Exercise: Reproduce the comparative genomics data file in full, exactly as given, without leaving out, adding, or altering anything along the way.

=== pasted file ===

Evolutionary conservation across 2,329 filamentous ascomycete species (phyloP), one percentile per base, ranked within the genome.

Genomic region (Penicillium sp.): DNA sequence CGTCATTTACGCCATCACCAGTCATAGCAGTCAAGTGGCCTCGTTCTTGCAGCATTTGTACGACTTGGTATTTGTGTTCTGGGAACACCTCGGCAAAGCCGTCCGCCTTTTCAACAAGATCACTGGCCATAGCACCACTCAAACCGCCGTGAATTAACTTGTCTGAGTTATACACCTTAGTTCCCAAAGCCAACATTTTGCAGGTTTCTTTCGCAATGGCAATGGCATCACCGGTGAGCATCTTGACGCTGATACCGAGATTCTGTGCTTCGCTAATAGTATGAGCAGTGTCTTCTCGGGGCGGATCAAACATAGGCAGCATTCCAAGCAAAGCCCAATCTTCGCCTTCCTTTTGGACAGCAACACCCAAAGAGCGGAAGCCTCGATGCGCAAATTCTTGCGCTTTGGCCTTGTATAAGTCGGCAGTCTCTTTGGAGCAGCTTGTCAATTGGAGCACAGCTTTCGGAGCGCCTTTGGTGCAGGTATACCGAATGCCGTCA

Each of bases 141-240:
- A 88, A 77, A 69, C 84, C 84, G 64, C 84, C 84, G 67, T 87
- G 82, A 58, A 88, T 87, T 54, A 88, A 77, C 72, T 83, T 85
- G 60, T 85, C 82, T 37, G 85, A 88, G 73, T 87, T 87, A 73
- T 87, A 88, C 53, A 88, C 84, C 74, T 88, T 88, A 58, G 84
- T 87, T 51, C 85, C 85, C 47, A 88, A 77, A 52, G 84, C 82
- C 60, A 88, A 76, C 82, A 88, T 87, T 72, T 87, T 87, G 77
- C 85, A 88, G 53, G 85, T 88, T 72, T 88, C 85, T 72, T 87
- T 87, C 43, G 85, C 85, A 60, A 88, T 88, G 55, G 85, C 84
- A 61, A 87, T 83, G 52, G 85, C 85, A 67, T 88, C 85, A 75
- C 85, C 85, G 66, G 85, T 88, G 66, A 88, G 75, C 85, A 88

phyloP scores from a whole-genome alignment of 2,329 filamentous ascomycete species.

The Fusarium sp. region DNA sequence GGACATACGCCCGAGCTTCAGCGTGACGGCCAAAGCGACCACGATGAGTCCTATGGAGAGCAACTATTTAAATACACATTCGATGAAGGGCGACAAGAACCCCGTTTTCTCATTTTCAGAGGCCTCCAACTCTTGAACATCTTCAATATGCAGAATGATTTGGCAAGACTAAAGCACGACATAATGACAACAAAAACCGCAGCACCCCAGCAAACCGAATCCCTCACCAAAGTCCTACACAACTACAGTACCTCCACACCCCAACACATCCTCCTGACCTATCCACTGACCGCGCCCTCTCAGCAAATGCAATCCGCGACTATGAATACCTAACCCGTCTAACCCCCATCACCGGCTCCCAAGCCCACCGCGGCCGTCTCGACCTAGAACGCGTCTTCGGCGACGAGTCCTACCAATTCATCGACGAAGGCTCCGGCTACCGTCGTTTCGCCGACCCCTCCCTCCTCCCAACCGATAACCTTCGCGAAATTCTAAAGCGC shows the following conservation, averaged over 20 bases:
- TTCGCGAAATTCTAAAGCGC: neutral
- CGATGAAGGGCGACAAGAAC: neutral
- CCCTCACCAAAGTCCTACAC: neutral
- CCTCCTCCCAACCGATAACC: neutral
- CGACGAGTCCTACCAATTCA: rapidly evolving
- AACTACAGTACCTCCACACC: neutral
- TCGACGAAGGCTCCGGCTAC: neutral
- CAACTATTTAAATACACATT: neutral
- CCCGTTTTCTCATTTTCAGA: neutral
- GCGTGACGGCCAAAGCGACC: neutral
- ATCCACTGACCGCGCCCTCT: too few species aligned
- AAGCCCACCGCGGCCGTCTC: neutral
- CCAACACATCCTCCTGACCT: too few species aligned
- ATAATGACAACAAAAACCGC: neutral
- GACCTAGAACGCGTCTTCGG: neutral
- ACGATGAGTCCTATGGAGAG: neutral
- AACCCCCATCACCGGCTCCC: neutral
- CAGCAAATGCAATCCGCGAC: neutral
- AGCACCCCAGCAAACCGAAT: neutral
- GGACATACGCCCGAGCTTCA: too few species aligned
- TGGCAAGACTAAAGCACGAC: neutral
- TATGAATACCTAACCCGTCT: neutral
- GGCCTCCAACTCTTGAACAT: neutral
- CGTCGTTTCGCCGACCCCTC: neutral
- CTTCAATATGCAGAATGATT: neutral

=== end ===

Evolutionary conservation across 2,329 filamentous ascomycete species (phyloP), one percentile per base, ranked within the genome.

Genomic region (Penicillium sp.): DNA sequence CGTCATTTACGCCATCACCAGTCATAGCAGTCAAGTGGCCTCGTTCTTGCAGCATTTGTACGACTTGGTATTTGTGTTCTGGGAACACCTCGGCAAAGCCGTCCGCCTTTTCAACAAGATCACTGGCCATAGCACCACTCAAACCGCCGTGAATTAACTTGTCTGAGTTATACACCTTAGTTCCCAAAGCCAACATTTTGCAGGTTTCTTTCGCAATGGCAATGGCATCACCGGTGAGCATCTTGACGCTGATACCGAGATTCTGTGCTTCGCTAATAGTATGAGCAGTGTCTTCTCGGGGCGGATCAAACATAGGCAGCATTCCAAGCAAAGCCCAATCTTCGCCTTCCTTTTGGACAGCAACACCCAAAGAGCGGAAGCCTCGATGCGCAAATTCTTGCGCTTTGGCCTTGTATAAGTCGGCAGTCTCTTTGGAGCAGCTTGTCAATTGGAGCACAGCTTTCGGAGCGCCTTTGGTGCAGGTATACCGAATGCCGTCA

Each of bases 141-240:
- A 88, A 77, A 69, C 84, C 84, G 64, C 84, C 84, G 67, T 87
- G 82, A 58, A 88, T 87, T 54, A 88, A 77, C 72, T 83, T 85
- G 60, T 85, C 82, T 37, G 85, A 88, G 73, T 87, T 87, A 73
- T 87, A 88, C 53, A 88, C 84, C 74, T 88, T 88, A 58, G 84
- T 87, T 51, C 85, C 85, C 47, A 88, A 77, A 52, G 84, C 82
- C 60, A 88, A 76, C 82, A 88, T 87, T 72, T 87, T 87, G 77
- C 85, A 88, G 53, G 85, T 88, T 72, T 88, C 85, T 72, T 87
- T 87, C 43, G 85, C 85, A 60, A 88, T 88, G 55, G 85, C 84
- A 61, A 87, T 83, G 52, G 85, C 85, A 67, T 88, C 85, A 75
- C 85, C 85, G 66, G 85, T 88, G 66, A 88, G 75, C 85, A 88

phyloP scores from a whole-genome alignment of 2,329 filamentous ascomycete species.

The Fusarium sp. region DNA sequence GGACATACGCCCGAGCTTCAGCGTGACGGCCAAAGCGACCACGATGAGTCCTATGGAGAGCAACTATTTAAATACACATTCGATGAAGGGCGACAAGAACCCCGTTTTCTCATTTTCAGAGGCCTCCAACTCTTGAACATCTTCAATATGCAGAATGATTTGGCAAGACTAAAGCACGACATAATGACAACAAAAACCGCAGCACCCCAGCAAACCGAATCCCTCACCAAAGTCCTACACAACTACAGTACCTCCACACCCCAACACATCCTCCTGACCTATCCACTGACCGCGCCCTCTCAGCAAATGCAATCCGCGACTATGAATACCTAACCCGTCTAACCCCCATCACCGGCTCCCAAGCCCACCGCGGCCGTCTCGACCTAGAACGCGTCTTCGGCGACGAGTCCTACCAATTCATCGACGAAGGCTCCGGCTACCGTCGTTTCGCCGACCCCTCCCTCCTCCCAACCGATAACCTTCGCGAAATTCTAAAGCGC shows the following conservation, averaged over 20 bases:
- TTCGCGAAATTCTAAAGCGC: neutral
- CGATGAAGGGCGACAAGAAC: neutral
- CCCTCACCAAAGTCCTACAC: neutral
- CCTCCTCCCAACCGATAACC: neutral
- CGACGAGTCCTACCAATTCA: rapidly evolving
- AACTACAGTACCTCCACACC: neutral
- TCGACGAAGGCTCCGGCTAC: neutral
- CAACTATTTAAATACACATT: neutral
- CCCGTTTTCTCATTTTCAGA: neutral
- GCGTGACGGCCAAAGCGACC: neutral
- ATCCACTGACCGCGCCCTCT: too few species aligned
- AAGCCCACCGCGGCCGTCTC: neutral
- CCAACACATCCTCCTGACCT: too few species aligned
- ATAATGACAACAAAAACCGC: neutral
- GACCTAGAACGCGTCTTCGG: neutral
- ACGATGAGTCCTATGGAGAG: neutral
- AACCCCCATCACCGGCTCCC: neutral
- CAGCAAATGCAATCCGCGAC: neutral
- AGCACCCCAGCAAACCGAAT: neutral
- GGACATACGCCCGAGCTTCA: too few species aligned
- TGGCAAGACTAAAGCACGAC: neutral
- TATGAATACCTAACCCGTCT: neutral
- GGCCTCCAACTCTTGAACAT: neutral
- CGTCGTTTCGCCGACCCCTC: neutral
- CTTCAATATGCAGAATGATT: neutral